One of the biggest, and possibly most testing examples of obedience is coming next week.  In one of the most momentous occasions in our Church in a long time, we’re going to begin using a new translation of the prayers of the Mass from the original Latin text.  Now, before we even begin, and before you throw things at me for saying the word “Latin”, let me just remind you what this is.  This is the Latin version of the missal that was given after Vatican II.  It is not a return to the old Mass, as some have feared.  But immediately, one of the things you’ll notice next week is how formal some of the language sounds, which can really turn some of us off.  But think of it this way.  You know as much as I do that there are different ways that we address people.  Some people you address very casually, like friends.  Some people you treat a little more formally, like those you’ve just met.  And then you speak to some people in a very formal way, such as if you were talking to the president.  If you mix these up, it can be really awkward.  “Yo dawg, what’s up my home boy!” can work if you’re talking to your friend, or if you’re trying to look ridiculous.  But how do you think the archbishop would act if you addressed him that way?  See, we have the struggle in our worship to use language that reflects both the intimacy of God and the majesty and glory of God at the same time.  And if nothing else, maybe this change in words for the Mass will remind us of that second part.  We’re not sitting in beanbag chairs or bleachers here (except for the gym Mass, I guess)!  We’re worshipping God, and addressing the king of the universe!

We can go into this in one of two ways – grudgingly, or with open hearts.  When we find ourselves struggling, and I’m sure we each will in some way, try not to ask “Why would the Church want me to do this?”  But ask yourself, “I wonder why the Church is asking me to do this?”  It all goes back to obedience, and seeing what it is that Christ, our King and Shepherd, has in mind for us.

As we approach this holy altar today, the throne of Christ the King who is present to us in the Holy Eucharist, we’re mindful that Christ is no ordinary king, but rather a conqueror of our fears, a giver of great gifts and graces, and a loving shepherd, who is there to treat his flock with care.  As we prepare to celebrate these mysteries, let us humbly bow before the glory of our great king, and ask him for those things that might help us to build his kingdom on earth, always mindful that if we are loving and loyal subjects to our King, we too will see his reign in the everlasting kingdom.

The Roman Missal: The Penitential Rite

Whoops!  I accidentally posted my article on the Gloria a week early, skipping over the Confiteor.  So…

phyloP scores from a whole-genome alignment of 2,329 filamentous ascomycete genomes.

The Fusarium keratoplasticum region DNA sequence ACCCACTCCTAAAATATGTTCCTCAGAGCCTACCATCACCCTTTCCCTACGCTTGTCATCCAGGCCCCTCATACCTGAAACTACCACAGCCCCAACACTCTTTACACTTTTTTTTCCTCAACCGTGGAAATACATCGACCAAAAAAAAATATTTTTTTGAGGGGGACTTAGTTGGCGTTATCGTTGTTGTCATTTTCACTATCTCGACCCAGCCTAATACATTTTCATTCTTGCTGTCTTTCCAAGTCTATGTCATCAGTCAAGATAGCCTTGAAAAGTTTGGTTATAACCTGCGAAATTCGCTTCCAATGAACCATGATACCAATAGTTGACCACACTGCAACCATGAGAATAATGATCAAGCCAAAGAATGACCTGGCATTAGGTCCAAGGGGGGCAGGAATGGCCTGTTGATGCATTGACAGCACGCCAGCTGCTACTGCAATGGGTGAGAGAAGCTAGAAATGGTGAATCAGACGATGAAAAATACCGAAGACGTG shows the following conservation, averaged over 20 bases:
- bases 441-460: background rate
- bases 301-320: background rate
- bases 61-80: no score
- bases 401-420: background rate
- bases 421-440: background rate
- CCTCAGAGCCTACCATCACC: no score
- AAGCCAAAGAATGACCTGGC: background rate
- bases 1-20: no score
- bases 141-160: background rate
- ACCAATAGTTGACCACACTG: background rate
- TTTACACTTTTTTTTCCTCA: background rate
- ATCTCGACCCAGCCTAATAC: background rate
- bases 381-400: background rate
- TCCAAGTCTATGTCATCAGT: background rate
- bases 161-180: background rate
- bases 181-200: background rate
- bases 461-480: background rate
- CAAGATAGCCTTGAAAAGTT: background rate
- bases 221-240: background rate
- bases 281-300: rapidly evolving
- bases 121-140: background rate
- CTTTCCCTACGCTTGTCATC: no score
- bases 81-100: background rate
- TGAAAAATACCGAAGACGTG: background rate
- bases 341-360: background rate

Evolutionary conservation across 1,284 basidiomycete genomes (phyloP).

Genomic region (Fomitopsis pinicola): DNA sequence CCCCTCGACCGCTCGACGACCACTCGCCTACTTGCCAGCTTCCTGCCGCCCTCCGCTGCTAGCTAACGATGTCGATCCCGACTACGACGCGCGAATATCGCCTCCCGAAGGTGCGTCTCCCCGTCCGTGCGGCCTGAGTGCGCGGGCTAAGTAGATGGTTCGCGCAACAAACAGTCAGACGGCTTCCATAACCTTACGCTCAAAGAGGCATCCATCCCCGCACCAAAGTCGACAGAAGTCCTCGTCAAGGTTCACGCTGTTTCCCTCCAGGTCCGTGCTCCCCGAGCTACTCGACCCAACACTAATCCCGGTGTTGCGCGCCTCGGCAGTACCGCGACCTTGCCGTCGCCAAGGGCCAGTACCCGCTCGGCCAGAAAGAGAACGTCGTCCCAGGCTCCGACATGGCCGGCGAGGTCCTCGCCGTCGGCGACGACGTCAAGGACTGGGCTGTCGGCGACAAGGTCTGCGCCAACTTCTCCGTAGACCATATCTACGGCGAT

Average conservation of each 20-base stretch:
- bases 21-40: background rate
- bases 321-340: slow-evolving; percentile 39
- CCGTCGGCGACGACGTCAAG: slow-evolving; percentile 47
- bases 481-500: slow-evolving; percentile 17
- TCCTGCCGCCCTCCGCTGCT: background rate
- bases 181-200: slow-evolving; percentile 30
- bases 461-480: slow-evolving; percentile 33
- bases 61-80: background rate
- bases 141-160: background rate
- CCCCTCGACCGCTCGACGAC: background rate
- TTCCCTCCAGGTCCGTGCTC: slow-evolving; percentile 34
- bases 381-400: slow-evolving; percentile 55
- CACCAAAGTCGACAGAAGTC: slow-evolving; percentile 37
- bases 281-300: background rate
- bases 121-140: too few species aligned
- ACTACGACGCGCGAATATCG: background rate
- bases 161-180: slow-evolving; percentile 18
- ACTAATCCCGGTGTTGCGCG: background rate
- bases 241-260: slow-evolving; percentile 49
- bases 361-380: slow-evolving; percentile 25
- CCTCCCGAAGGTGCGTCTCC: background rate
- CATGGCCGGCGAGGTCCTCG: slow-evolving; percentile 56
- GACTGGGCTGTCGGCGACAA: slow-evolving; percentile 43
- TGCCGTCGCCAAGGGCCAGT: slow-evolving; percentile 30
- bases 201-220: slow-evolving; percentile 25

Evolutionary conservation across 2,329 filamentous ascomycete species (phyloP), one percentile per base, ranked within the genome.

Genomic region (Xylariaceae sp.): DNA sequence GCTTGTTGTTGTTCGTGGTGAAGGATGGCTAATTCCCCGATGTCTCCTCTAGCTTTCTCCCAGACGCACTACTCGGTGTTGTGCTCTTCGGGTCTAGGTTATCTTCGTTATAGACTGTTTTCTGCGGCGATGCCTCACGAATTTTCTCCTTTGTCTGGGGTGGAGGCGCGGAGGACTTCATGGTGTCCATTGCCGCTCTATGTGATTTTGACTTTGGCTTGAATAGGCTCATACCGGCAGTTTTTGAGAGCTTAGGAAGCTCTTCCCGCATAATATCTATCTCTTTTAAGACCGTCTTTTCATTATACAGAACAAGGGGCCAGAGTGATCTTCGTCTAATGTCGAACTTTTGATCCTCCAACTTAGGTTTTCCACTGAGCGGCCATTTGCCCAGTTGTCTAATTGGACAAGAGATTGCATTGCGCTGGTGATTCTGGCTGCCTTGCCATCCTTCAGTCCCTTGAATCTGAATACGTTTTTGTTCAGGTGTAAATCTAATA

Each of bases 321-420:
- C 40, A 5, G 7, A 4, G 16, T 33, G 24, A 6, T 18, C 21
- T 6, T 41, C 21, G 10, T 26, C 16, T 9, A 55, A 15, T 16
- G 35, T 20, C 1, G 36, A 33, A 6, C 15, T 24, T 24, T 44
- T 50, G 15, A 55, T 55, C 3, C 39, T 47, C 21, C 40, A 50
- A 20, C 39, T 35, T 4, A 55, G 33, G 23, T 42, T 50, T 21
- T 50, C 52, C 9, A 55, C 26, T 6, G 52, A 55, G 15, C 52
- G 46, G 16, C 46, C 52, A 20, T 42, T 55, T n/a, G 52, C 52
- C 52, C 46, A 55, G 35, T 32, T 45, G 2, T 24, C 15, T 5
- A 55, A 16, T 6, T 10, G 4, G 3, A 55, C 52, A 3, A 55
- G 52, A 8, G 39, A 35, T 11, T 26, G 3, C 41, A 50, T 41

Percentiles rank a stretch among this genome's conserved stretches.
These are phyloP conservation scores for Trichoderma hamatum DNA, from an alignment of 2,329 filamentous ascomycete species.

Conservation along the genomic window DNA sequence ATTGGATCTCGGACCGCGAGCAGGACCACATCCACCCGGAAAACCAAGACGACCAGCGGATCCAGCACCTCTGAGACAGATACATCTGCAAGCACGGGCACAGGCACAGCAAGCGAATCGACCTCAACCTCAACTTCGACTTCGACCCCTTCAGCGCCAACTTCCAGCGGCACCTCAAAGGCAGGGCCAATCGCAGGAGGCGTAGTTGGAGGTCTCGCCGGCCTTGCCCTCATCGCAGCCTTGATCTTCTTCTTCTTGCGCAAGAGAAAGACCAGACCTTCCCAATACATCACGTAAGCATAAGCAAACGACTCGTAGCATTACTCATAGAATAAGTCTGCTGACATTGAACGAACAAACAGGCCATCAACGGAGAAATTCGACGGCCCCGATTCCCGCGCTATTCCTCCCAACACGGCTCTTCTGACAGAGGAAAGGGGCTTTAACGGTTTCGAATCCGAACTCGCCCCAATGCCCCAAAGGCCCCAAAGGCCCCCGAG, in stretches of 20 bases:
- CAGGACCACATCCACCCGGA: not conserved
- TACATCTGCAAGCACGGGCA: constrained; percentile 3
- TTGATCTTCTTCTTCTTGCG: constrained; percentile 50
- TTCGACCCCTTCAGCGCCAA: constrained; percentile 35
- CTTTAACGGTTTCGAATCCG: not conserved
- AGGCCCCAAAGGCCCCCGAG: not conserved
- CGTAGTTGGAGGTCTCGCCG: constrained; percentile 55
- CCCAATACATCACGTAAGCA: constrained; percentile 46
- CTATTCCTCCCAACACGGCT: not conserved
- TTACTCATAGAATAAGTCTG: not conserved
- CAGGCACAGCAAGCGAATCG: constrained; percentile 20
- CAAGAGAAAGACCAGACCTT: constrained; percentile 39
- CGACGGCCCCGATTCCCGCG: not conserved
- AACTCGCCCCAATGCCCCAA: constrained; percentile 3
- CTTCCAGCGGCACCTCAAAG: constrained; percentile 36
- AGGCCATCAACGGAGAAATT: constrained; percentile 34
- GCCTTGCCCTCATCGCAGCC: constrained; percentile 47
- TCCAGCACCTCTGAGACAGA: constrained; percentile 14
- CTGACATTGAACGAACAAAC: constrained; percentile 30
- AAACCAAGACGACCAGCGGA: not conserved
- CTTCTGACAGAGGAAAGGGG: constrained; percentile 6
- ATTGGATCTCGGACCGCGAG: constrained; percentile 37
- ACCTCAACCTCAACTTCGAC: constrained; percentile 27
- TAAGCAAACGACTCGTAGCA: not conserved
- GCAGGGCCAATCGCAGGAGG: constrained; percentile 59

Of all the things in the world that people struggle with, I would think patience has to be toward the top.  Patience in waiting for someone to make up their mind whether they want to make a left turn, patience in making sure the kids are getting ready for school, patience in waiting for a simple cup of coffee at a restaurant, or however we might need patience.  Well, if you struggle with patience, welcome to the human race.  All of us are human (hopefully), all of us struggle, and all of us are sinners, whether we deal with patience or a number of other sins.

Sometimes it can make us feel better to admit that we’re all sinners, but it’s more important to remember that this isn’t the thing to give thanks for.  The thing that binds us together is the fact that Christ embraces us despite our sinfulness, and calls us to strive for holiness.  This of course requires that we admit that we’re wrong – to each other as the Church, and to God – and we take responsibility for our own actions.  We’re not recalling our friends’ sins, or our spouse’s, or the sins of the person sitting a few pews away, but we say “I have greatly sinned.”

The first part of Mass begins with the Penitential Rite, or the Confiteor (a Latin word meaning, you guessed it, “I confess”).  At this point in Mass, before we do anything else, we call to mind those sins weighing on our minds and ask for God’s forgiveness.  Just as a side note, this isn’t a sacramental confession, so you still have to go to Reconciliation for any serious sins (mortal sins), but it focuses on those sins that bother us throughout the day (venial sins).  When we pray the Penitential Rite together, we prepare ourselves to receive Jesus.  We know that we’re not perfect, but we strive to be repentant and humble people before God.

Most of this prayer remains unchanged in the new translation, but the most significant change is the phrase, “My fault, my fault, my most grievous fault.”  Many people may recognize this as being similar to the mea culpa in the Latin Mass, a phrase that has become part of our own cultural language.  Most of this change is to imitate the structure of the Latin (I’m sensing a theme here…), but we say it three times to put emphasis on it, as if we’re telling the Lord that we’re really, really, really sorry.

We’re also asked to “strike” our breast at this point.  Now, please do not smack yourself or beat your chest like a caveman.  That’s not the point.  A simple clenched fist tapping your heart is a beautiful symbol of the remorse and desire to change that each of us feels.  It’s another example of a beautiful thing about our Church: that our sacramental words, when they are spoken from the heart, are complimented by our sacramental actions.

Just think of the tax collector in Luke’s Gospel.  As he was praying and beating his breast in remorse, Jesus praised him because he was the one who recognized his own failings and need for mercy.  Next time you hear the Penitential Rite, and especially in the new translation, think of the tax collector and try to do the same!